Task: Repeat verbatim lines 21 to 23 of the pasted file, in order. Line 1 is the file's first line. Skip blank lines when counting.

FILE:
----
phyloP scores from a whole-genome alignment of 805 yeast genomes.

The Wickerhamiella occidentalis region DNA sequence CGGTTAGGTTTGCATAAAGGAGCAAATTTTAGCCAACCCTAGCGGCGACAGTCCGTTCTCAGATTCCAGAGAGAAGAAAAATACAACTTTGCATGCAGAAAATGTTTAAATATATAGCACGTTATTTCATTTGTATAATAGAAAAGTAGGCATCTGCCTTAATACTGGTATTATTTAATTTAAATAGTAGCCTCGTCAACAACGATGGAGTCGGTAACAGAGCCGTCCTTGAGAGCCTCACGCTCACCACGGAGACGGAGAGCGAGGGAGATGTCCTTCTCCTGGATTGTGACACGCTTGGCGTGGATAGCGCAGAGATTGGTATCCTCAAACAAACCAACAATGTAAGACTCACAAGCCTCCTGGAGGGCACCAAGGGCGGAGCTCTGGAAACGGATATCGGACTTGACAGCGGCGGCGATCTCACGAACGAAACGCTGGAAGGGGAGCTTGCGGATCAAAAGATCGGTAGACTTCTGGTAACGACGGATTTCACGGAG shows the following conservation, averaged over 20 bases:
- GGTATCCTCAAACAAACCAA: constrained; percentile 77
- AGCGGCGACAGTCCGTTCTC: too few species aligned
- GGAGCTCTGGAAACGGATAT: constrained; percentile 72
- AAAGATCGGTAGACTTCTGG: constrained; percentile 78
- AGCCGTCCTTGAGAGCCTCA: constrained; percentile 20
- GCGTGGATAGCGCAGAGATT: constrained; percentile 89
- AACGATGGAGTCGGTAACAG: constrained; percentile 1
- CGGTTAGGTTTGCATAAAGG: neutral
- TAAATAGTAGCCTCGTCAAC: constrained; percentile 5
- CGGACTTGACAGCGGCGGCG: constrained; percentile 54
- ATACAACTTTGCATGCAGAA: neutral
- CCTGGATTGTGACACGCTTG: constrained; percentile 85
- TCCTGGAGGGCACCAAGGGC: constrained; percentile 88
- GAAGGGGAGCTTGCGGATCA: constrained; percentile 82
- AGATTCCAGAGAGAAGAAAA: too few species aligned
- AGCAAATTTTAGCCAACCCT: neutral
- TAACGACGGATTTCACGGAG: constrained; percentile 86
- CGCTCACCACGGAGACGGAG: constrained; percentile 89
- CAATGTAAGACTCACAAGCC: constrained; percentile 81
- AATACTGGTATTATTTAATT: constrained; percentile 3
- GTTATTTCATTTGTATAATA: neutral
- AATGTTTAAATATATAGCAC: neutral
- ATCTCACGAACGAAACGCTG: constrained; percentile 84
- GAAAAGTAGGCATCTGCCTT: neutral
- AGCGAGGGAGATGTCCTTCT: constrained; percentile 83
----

- CAATGTAAGACTCACAAGCC: constrained; percentile 81
- AATACTGGTATTATTTAATT: constrained; percentile 3
- GTTATTTCATTTGTATAATA: neutral